Nine cycling advocates met at an Amsterdam Avenue hostel in November 1991 to establish the ambitious goal of building a 3,000-mile dedicated bike trail from Maine to Florida.
This fall, the group, established as the nonprofit East Coast Greenway Alliance, will celebrate its 25th anniversary as it continues to carve out one of the longest trails in the country, which spans 450 communities in 15 states through a serpentine route along the eastern seaboard.
“The trails connect people to destinations in ways that they can use this greenway for their local commute and also use it as a great way to recreate; take a break to connect with nature or simply run errands,” said Dennis Markatos-Soriano, the executive director of the East Coast Greenway Alliance.
From Calais, Maine, at the Canadian border to Key West, riders can currently access the greenway through a mix of dedicated bike lanes, multi-use paths and wide street shoulders. About 900 miles, or 31%, of the trail is formed by dedicated greenway. The alliance is focusing on identifying potential bike paths along the coast for its end goal: dedicated bicycle right-of-way for the entire trip.
“The vision for the East Coast Greenway is now a 3,000-mile linear park to foster healthy and sustainable living,” Markatos-Soriano said.
The alliance’s map through New York City utilizes the popular Manhattan Waterfront Greenway, the 32-mile path ringing the borough. From the north, cyclists travel through the Bronx River, Mosholu and Van Cortland Park greenways before crossing the Harlem River’s Broadway Bridge.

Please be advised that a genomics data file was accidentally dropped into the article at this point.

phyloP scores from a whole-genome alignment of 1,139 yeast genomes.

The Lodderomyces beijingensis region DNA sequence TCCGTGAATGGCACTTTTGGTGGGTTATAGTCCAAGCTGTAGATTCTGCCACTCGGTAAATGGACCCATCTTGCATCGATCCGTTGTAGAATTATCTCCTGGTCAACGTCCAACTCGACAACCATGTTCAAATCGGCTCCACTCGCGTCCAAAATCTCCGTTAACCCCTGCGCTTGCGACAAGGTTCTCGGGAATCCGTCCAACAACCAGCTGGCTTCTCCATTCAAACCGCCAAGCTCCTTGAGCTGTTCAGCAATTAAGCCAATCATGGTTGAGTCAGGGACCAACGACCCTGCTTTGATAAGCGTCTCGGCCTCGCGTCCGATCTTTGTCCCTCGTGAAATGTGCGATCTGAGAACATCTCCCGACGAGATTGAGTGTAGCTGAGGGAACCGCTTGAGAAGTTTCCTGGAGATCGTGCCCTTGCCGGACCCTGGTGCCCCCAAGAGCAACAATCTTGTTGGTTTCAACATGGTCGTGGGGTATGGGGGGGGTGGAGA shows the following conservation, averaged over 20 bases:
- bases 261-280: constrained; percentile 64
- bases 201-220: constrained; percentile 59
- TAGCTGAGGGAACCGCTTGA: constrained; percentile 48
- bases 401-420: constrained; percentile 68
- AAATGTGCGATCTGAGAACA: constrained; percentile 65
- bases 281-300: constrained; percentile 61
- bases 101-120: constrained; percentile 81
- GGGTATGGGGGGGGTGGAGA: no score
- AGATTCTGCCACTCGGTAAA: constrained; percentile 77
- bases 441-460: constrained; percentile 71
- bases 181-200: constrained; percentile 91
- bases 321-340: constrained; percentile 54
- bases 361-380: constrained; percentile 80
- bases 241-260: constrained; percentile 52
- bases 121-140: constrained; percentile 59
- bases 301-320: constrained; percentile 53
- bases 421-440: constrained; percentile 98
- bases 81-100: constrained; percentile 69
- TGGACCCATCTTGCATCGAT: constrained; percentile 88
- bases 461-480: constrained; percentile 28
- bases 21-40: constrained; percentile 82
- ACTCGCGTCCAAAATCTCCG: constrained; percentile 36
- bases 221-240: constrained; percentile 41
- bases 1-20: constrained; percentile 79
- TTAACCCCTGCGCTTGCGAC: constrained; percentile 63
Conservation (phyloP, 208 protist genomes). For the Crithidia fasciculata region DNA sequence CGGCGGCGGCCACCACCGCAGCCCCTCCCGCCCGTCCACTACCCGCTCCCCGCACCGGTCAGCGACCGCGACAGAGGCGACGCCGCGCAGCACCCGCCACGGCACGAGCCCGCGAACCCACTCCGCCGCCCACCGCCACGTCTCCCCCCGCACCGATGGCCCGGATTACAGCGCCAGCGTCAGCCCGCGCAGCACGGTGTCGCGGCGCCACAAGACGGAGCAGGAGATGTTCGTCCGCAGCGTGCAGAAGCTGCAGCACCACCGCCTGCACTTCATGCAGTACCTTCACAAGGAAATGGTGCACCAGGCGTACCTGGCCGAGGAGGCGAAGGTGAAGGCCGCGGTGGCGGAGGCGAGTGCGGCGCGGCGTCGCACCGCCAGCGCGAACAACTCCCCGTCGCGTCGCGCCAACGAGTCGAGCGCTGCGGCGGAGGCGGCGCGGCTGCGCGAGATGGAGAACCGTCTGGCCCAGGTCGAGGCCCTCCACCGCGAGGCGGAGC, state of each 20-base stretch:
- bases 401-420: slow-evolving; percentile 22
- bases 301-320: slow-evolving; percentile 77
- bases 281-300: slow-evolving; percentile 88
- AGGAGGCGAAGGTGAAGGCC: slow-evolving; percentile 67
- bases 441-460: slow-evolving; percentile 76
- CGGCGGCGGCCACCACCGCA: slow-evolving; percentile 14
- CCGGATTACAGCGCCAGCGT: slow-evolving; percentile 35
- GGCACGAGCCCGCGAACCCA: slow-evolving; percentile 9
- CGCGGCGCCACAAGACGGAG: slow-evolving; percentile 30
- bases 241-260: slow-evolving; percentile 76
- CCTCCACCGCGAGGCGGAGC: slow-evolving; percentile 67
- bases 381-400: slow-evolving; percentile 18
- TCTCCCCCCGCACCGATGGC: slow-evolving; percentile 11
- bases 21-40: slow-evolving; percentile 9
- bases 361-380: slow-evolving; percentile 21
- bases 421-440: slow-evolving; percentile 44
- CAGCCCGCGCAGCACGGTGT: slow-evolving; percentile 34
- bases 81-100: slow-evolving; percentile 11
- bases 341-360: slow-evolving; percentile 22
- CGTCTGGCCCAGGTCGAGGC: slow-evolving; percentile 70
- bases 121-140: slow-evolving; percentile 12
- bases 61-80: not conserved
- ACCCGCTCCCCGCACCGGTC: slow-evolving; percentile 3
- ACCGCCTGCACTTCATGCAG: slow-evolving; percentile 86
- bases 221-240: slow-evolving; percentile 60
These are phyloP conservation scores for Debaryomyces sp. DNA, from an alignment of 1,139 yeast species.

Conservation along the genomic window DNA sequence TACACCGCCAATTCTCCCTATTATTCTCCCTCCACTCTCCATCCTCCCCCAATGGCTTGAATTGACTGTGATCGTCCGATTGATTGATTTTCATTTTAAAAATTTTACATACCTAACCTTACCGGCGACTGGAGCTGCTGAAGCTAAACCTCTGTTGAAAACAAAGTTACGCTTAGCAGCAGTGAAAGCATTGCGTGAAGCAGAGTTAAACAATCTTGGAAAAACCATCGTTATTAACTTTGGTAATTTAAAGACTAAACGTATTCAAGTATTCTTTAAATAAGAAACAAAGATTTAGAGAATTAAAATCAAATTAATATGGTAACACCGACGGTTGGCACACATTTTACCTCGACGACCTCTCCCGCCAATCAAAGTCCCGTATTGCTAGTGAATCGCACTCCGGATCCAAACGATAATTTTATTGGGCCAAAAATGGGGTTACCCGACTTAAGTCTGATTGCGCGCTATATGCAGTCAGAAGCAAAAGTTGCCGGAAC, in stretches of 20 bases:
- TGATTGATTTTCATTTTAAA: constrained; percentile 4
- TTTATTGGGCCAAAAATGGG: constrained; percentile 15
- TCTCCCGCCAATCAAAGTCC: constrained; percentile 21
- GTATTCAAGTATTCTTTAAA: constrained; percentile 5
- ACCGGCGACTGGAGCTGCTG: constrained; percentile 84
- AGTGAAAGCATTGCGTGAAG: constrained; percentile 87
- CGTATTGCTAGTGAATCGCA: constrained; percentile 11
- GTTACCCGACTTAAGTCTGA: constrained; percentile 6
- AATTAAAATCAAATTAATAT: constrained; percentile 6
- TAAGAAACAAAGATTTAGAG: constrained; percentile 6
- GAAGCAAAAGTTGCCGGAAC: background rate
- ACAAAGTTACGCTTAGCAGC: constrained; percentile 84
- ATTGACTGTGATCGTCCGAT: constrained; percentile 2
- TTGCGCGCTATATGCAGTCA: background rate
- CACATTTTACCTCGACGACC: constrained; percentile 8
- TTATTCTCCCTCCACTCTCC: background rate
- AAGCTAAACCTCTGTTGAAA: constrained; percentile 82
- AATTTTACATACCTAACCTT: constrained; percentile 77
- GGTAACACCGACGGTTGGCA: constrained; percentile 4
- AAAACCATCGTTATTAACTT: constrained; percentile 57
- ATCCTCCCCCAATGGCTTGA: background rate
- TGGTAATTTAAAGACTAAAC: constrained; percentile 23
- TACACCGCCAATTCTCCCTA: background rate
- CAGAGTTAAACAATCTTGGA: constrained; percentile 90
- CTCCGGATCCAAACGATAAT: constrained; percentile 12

From there, the most direct city route south brings bikers through Inwood Hill Park to connect to the Riverside and Hudson River greenways all the way down Manhattan’s West Side, where they’d have to ferry over to New Jersey. The group’s online interactive map offers more details.
The alliance hopes to help build out another 200 miles of dedicated greenway along the coast by 2020. Markatos-Soriano said he wants to install more signage to guide riders and help raise awareness of the project.
The city’s leg has long been integral for both commuters and recreational riders. Some 5,425 cyclists were counted in Hudson River Park during a 12-hour window in August of last year, according to the city’s Transportation Department.
“One of the reasons people like riding on the bike path is because they stop and come into the park to have lots of different experiences,” said Madelyn Wils, president of the Hudson River Park Trust. “They can lock their bike up for a ferry ride; take out a kayak; read a book; or just take a nap along the water.”
Many of those park riders seem unaware of the alliance’s lofty goal, but their eyes light up at the prospect of it.
“I had no idea about it,” said Chelsea resident Gabrielle Alleau, who was training along the West Side on Monday for an Ironman Triathlon. “That would be heaven!”